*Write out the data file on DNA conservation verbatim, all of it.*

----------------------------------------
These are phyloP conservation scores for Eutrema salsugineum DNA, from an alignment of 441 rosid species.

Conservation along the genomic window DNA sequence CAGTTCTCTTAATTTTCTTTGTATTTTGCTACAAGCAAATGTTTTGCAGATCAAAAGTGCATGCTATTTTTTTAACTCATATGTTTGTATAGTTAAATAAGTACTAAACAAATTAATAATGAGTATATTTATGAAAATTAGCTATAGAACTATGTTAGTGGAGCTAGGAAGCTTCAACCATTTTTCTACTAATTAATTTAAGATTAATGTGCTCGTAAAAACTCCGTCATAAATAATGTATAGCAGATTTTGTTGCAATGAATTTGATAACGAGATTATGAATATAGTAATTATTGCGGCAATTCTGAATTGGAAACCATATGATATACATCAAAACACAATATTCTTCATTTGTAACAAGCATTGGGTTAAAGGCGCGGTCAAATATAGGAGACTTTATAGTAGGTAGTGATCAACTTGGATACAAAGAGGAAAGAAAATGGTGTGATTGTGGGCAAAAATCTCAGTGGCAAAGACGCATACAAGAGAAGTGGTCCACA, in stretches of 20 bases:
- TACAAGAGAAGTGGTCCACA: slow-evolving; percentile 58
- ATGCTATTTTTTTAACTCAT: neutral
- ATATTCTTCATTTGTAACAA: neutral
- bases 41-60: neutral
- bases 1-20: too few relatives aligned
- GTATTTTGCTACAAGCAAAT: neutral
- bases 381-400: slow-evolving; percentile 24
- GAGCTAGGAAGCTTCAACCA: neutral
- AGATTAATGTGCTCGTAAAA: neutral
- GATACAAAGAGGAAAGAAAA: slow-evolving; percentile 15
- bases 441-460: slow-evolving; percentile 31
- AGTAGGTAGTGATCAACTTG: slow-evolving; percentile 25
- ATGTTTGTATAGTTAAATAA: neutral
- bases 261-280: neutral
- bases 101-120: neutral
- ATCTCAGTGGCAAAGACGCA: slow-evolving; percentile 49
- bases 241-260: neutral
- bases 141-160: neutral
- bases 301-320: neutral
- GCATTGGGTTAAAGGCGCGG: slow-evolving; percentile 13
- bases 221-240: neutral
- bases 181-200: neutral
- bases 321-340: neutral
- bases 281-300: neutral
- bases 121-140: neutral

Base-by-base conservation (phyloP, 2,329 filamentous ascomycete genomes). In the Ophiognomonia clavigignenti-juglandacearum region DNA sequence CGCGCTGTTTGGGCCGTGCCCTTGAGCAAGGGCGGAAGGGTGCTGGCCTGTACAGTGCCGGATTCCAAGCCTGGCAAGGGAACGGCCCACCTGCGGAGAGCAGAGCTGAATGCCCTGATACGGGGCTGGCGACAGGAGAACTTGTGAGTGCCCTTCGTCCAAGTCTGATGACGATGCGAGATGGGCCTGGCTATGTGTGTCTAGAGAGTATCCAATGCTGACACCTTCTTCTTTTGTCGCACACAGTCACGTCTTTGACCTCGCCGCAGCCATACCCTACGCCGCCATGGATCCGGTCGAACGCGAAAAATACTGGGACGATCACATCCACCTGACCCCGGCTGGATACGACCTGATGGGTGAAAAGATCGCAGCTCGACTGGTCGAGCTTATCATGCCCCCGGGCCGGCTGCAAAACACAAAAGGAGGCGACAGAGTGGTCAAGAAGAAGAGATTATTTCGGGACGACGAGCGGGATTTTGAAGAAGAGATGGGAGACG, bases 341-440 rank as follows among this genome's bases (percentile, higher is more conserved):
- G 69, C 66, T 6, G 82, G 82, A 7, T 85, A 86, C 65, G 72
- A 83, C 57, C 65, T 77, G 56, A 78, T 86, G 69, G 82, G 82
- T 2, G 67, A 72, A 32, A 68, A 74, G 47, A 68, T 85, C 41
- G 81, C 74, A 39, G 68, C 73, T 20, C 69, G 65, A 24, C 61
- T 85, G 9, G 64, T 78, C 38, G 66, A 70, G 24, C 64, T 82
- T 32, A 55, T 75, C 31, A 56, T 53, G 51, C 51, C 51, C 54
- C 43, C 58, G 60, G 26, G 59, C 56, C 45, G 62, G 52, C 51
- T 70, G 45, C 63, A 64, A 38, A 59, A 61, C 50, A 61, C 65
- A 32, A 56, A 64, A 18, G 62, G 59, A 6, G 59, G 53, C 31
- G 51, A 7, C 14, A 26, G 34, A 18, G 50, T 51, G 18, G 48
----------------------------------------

These are phyloP conservation scores for Eutrema salsugineum DNA, from an alignment of 441 rosid species.

Conservation along the genomic window DNA sequence CAGTTCTCTTAATTTTCTTTGTATTTTGCTACAAGCAAATGTTTTGCAGATCAAAAGTGCATGCTATTTTTTTAACTCATATGTTTGTATAGTTAAATAAGTACTAAACAAATTAATAATGAGTATATTTATGAAAATTAGCTATAGAACTATGTTAGTGGAGCTAGGAAGCTTCAACCATTTTTCTACTAATTAATTTAAGATTAATGTGCTCGTAAAAACTCCGTCATAAATAATGTATAGCAGATTTTGTTGCAATGAATTTGATAACGAGATTATGAATATAGTAATTATTGCGGCAATTCTGAATTGGAAACCATATGATATACATCAAAACACAATATTCTTCATTTGTAACAAGCATTGGGTTAAAGGCGCGGTCAAATATAGGAGACTTTATAGTAGGTAGTGATCAACTTGGATACAAAGAGGAAAGAAAATGGTGTGATTGTGGGCAAAAATCTCAGTGGCAAAGACGCATACAAGAGAAGTGGTCCACA, in stretches of 20 bases:
- TACAAGAGAAGTGGTCCACA: slow-evolving; percentile 58
- ATGCTATTTTTTTAACTCAT: neutral
- ATATTCTTCATTTGTAACAA: neutral
- bases 41-60: neutral
- bases 1-20: too few relatives aligned
- GTATTTTGCTACAAGCAAAT: neutral
- bases 381-400: slow-evolving; percentile 24
- GAGCTAGGAAGCTTCAACCA: neutral
- AGATTAATGTGCTCGTAAAA: neutral
- GATACAAAGAGGAAAGAAAA: slow-evolving; percentile 15
- bases 441-460: slow-evolving; percentile 31
- AGTAGGTAGTGATCAACTTG: slow-evolving; percentile 25
- ATGTTTGTATAGTTAAATAA: neutral
- bases 261-280: neutral
- bases 101-120: neutral
- ATCTCAGTGGCAAAGACGCA: slow-evolving; percentile 49
- bases 241-260: neutral
- bases 141-160: neutral
- bases 301-320: neutral
- GCATTGGGTTAAAGGCGCGG: slow-evolving; percentile 13
- bases 221-240: neutral
- bases 181-200: neutral
- bases 321-340: neutral
- bases 281-300: neutral
- bases 121-140: neutral

Base-by-base conservation (phyloP, 2,329 filamentous ascomycete genomes). In the Ophiognomonia clavigignenti-juglandacearum region DNA sequence CGCGCTGTTTGGGCCGTGCCCTTGAGCAAGGGCGGAAGGGTGCTGGCCTGTACAGTGCCGGATTCCAAGCCTGGCAAGGGAACGGCCCACCTGCGGAGAGCAGAGCTGAATGCCCTGATACGGGGCTGGCGACAGGAGAACTTGTGAGTGCCCTTCGTCCAAGTCTGATGACGATGCGAGATGGGCCTGGCTATGTGTGTCTAGAGAGTATCCAATGCTGACACCTTCTTCTTTTGTCGCACACAGTCACGTCTTTGACCTCGCCGCAGCCATACCCTACGCCGCCATGGATCCGGTCGAACGCGAAAAATACTGGGACGATCACATCCACCTGACCCCGGCTGGATACGACCTGATGGGTGAAAAGATCGCAGCTCGACTGGTCGAGCTTATCATGCCCCCGGGCCGGCTGCAAAACACAAAAGGAGGCGACAGAGTGGTCAAGAAGAAGAGATTATTTCGGGACGACGAGCGGGATTTTGAAGAAGAGATGGGAGACG, bases 341-440 rank as follows among this genome's bases (percentile, higher is more conserved):
- G 69, C 66, T 6, G 82, G 82, A 7, T 85, A 86, C 65, G 72
- A 83, C 57, C 65, T 77, G 56, A 78, T 86, G 69, G 82, G 82
- T 2, G 67, A 72, A 32, A 68, A 74, G 47, A 68, T 85, C 41
- G 81, C 74, A 39, G 68, C 73, T 20, C 69, G 65, A 24, C 61
- T 85, G 9, G 64, T 78, C 38, G 66, A 70, G 24, C 64, T 82
- T 32, A 55, T 75, C 31, A 56, T 53, G 51, C 51, C 51, C 54
- C 43, C 58, G 60, G 26, G 59, C 56, C 45, G 62, G 52, C 51
- T 70, G 45, C 63, A 64, A 38, A 59, A 61, C 50, A 61, C 65
- A 32, A 56, A 64, A 18, G 62, G 59, A 6, G 59, G 53, C 31
- G 51, A 7, C 14, A 26, G 34, A 18, G 50, T 51, G 18, G 48